As the world moves to ban various plastics for harming aquatic life, causing air pollution and a surge in respiratory diseases, Africa has been at the forefront of effecting the bans with legislation, tough fines and imprisonment for culprits.

With 127 countries worldwide having instituted legislation that bans single-use plastic bags including manufacture, importing and distribution, 34 of these countries are from Africa, followed by Europe with 29.

From Rwanda, South Africa, Morocco to Kenya, these bans have received full government support and are credited with spawning a recycling revolution that has seen youth and women find innovative ways of turning the plastics that clog drains into everyday products including mattresses, fencing poles, bags and even sunglasses.

Just last year, even Somalian terror group Al Shabaab also instituted a ban on plastic bags in areas it controls. In a statement, it announced that the bags “pose a serious threat to the well-being of humans and animals alike.

The spirited campaign across Africa has been necessitated by the growing concern the bags, the world’s number one consumer product, are having on the environment, the air and the health of its people.

Kenya which according to the United Nations was using up to 100 million bags each year in supermarkets alone, introduced the ban in 2017 and currently has the world’s most punitive penalty where manufacturers, importers, distributors and users are slapped with a $38,000 fine or four year jail term if they flout the legislation. “This is one of the most progressive and successful campaigns the country has ever carried out. It has not only placed the country in the global map, but greatly reduced the death of marine life which was spiralling out of control. The coastal beaches in Kenya were teeming with dead fish and turtles despite them being some of the rarest world over”, said Dorothy Okello an environmental activist.

In Rwanda, one of the African pioneers of the ban in 2008, the zero tolerance on plastic bags which include fines and public shaming has contributed to ridding the streets off the plastic menace and is credited with Kigali having been named Africa’s cleanest city by the United Nations.

And as Africa steps up efforts at ensuring total ban of the plastics, a recent UN Environmental report indicated that these bans are working effectively especially in a continent where waste is often burned.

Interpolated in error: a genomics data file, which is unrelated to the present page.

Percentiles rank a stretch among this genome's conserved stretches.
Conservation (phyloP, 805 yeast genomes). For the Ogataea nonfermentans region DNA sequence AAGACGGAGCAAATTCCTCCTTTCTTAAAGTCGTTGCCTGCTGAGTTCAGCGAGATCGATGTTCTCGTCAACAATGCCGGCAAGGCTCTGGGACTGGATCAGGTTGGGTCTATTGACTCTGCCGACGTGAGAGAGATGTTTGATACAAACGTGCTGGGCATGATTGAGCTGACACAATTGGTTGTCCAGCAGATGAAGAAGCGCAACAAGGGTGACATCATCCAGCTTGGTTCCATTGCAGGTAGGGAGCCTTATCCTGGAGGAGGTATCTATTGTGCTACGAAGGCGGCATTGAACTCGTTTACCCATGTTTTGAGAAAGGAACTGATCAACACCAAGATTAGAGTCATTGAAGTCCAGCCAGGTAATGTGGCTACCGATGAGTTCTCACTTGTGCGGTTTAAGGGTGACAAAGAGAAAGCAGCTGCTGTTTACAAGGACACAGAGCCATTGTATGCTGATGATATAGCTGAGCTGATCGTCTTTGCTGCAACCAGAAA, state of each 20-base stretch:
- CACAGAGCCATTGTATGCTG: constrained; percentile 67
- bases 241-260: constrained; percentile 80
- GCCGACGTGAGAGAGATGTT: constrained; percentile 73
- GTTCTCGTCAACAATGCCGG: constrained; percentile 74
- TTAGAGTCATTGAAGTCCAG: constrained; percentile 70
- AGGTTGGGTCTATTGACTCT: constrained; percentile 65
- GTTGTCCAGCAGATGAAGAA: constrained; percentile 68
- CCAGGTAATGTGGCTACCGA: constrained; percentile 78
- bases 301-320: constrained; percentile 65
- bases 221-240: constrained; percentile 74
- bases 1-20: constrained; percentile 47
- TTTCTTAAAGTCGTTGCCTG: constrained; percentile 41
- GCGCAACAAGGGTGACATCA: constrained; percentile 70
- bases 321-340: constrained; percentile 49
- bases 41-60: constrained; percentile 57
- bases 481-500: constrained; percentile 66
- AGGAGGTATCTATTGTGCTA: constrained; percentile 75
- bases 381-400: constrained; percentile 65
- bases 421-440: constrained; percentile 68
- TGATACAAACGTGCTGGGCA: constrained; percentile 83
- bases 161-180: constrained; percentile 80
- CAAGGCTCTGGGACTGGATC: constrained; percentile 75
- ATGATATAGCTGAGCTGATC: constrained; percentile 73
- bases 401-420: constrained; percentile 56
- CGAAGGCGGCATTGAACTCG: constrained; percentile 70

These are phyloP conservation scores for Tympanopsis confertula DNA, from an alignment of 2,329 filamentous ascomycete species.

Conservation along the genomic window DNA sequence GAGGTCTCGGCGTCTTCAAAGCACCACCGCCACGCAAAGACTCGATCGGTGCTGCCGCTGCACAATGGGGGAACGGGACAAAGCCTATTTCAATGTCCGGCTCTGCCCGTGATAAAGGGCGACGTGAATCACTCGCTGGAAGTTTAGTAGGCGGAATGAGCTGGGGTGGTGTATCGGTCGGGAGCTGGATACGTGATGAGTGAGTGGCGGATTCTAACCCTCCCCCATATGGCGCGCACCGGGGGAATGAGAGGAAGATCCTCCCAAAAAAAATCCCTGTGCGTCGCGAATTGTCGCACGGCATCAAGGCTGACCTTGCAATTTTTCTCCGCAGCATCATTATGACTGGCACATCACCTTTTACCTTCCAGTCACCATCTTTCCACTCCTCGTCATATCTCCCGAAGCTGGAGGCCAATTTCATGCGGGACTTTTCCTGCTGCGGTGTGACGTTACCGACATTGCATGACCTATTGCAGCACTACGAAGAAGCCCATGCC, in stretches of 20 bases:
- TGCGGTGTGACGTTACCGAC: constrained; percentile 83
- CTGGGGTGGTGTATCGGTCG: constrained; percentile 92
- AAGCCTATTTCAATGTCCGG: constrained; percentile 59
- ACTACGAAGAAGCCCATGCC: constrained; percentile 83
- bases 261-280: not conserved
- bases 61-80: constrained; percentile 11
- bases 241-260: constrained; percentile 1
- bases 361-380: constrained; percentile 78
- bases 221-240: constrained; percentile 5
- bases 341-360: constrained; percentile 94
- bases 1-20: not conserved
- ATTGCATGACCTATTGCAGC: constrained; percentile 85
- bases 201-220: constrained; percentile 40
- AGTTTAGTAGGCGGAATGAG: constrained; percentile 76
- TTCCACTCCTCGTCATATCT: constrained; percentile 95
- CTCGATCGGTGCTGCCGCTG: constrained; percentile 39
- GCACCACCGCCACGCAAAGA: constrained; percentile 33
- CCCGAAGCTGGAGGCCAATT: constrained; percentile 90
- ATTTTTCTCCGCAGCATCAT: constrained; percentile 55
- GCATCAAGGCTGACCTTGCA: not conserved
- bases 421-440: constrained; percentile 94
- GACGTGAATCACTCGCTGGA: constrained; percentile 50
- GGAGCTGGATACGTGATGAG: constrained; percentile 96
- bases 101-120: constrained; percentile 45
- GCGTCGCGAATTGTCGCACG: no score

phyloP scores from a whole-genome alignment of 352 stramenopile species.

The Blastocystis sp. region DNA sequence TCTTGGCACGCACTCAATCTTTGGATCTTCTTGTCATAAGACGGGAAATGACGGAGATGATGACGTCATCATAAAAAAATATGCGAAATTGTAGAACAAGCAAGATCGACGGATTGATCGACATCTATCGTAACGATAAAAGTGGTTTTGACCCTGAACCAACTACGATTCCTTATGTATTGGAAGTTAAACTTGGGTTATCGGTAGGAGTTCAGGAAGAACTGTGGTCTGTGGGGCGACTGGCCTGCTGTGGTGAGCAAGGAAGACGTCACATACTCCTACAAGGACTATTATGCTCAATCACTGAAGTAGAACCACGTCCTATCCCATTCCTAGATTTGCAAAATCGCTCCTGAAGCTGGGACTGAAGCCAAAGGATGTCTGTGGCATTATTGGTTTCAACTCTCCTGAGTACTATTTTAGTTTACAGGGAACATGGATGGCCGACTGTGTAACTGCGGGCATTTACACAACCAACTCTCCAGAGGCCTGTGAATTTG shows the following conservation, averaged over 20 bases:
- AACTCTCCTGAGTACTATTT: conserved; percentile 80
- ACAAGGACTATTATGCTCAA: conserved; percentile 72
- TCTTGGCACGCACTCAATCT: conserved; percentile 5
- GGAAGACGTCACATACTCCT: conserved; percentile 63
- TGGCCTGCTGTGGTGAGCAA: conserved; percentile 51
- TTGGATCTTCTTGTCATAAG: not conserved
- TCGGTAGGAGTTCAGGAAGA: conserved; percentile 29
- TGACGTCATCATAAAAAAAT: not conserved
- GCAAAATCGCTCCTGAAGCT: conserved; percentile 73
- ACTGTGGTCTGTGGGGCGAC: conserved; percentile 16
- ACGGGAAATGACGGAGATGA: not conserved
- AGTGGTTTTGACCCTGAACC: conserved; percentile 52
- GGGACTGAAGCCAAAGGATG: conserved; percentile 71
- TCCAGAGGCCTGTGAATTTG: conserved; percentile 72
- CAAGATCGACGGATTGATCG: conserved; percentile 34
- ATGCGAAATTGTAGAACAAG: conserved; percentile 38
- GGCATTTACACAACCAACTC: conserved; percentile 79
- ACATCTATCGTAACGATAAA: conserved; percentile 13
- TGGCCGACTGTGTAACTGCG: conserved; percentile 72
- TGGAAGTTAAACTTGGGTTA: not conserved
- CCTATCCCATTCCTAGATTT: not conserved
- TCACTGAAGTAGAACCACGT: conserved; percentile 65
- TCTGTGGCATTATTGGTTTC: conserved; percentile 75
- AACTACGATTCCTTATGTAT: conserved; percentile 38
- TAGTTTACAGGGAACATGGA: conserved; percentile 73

“The good news is that a growing number of governments are taking action and demonstrating that all nations, whether rich or poor, can become global environmental leaders. Rwanda, a pioneer in banning single-use plastic bags, is now one of the cleanest nations on earth. Kenya has followed suit, helping clear its iconic national parks and save its cows from an unhealthy diet,” read a section of the report dubbed Single-use plastics: A Roadmap for Sustainability.

But even as Africa steps up efforts to tackle the menace, the rest of the world has been hesitant to go that route.

Earlier this year, countries failed to reach a consensus on the timelines to do away with single- use plastics preferring to instead ‘significantly reduce’ their production.

Global giants like United States, Australia and Canada among others do not have national plastic bag regulations. For some US states like California and Hawaii the bans have however been implemented.

In March this year, the EU voted to ban select forms of single use plastics starting from 2021.

With single-use plastics forming 40 per cent of plastics manufactured globally, scientists and researchers continue to sound the alarm over the devastating effects they continue to pose.

It is for example estimated that some five trillion plastic pieces are floating in oceans which makes up 80 per cent of all litter in these water bodies costing approximately $8 billion in damages to marine ecosystems worldwide.

If the current trend continues, the dumping of these plastics will see oceans holding more litter than fish by 2050, with 99 per cent of seabirds ingesting the plastic. This even as more studies show that there will be 12 billion metric tonnes of plastic litter in the environment by the same year. “This is the greatest catastrophe of our time and will sink an entire generation and its ecosystem if left unchecked. It is encouraging to see Africa is taking note and doing something about it,” said Dorothy.


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